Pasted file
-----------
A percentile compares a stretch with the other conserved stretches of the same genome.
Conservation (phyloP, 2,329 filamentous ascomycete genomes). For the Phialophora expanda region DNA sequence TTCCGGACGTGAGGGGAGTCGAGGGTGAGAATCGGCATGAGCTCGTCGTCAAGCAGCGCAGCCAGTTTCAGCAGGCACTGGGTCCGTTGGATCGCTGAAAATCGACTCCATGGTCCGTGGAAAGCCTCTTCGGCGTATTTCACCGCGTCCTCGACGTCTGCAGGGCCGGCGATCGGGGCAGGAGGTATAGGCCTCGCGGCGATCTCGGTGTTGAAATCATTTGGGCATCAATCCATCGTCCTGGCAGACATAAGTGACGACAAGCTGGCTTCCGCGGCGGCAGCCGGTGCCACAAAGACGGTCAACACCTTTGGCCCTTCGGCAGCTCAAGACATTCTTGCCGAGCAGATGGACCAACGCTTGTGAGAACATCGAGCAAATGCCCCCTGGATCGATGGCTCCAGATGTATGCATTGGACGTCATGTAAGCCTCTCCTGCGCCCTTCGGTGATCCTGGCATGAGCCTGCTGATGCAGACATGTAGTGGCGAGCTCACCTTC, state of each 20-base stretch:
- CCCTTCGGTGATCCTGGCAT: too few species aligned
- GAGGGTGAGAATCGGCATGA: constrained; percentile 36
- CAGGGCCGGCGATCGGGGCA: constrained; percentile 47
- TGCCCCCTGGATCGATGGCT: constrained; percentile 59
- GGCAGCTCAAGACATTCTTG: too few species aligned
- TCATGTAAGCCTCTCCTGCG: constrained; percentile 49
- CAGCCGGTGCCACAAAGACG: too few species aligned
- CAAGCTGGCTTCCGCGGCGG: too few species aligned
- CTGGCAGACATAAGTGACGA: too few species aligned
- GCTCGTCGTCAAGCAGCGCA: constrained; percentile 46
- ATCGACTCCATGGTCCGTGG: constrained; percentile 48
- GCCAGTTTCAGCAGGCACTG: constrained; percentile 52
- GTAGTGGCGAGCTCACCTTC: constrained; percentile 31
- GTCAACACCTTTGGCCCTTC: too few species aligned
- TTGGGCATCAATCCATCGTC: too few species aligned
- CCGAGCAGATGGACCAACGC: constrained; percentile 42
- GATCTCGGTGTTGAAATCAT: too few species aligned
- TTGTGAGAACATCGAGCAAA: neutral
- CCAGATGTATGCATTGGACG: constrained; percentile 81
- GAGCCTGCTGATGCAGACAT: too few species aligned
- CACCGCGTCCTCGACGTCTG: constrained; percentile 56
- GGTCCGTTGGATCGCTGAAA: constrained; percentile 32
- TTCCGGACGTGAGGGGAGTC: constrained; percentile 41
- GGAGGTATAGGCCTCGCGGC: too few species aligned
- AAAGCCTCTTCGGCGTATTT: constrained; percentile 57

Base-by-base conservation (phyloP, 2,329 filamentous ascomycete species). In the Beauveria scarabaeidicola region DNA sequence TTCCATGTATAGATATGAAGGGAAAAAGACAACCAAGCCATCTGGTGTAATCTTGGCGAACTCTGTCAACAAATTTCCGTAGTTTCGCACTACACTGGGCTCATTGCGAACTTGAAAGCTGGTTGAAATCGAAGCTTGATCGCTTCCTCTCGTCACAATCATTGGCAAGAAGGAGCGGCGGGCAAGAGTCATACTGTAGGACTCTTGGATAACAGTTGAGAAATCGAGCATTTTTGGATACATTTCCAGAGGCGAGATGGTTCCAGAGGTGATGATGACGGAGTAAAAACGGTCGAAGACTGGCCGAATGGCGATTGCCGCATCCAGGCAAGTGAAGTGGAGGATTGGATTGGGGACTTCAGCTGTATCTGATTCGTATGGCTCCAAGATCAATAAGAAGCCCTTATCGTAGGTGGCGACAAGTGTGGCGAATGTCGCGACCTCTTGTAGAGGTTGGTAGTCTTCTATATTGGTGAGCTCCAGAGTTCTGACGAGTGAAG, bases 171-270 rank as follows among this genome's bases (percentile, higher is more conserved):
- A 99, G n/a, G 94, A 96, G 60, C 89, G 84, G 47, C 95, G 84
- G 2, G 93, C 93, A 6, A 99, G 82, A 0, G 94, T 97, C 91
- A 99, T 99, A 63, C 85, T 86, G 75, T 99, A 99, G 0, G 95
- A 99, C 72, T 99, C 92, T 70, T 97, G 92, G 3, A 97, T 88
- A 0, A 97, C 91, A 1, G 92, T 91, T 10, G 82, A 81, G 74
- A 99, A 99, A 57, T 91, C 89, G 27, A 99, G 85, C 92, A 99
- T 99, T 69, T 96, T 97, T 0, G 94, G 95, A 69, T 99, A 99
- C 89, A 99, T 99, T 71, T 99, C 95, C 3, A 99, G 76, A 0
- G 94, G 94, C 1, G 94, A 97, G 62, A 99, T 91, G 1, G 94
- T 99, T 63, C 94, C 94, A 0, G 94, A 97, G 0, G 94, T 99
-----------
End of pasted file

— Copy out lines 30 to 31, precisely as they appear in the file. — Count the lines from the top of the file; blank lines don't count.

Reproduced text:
- G 2, G 93, C 93, A 6, A 99, G 82, A 0, G 94, T 97, C 91
- A 99, T 99, A 63, C 85, T 86, G 75, T 99, A 99, G 0, G 95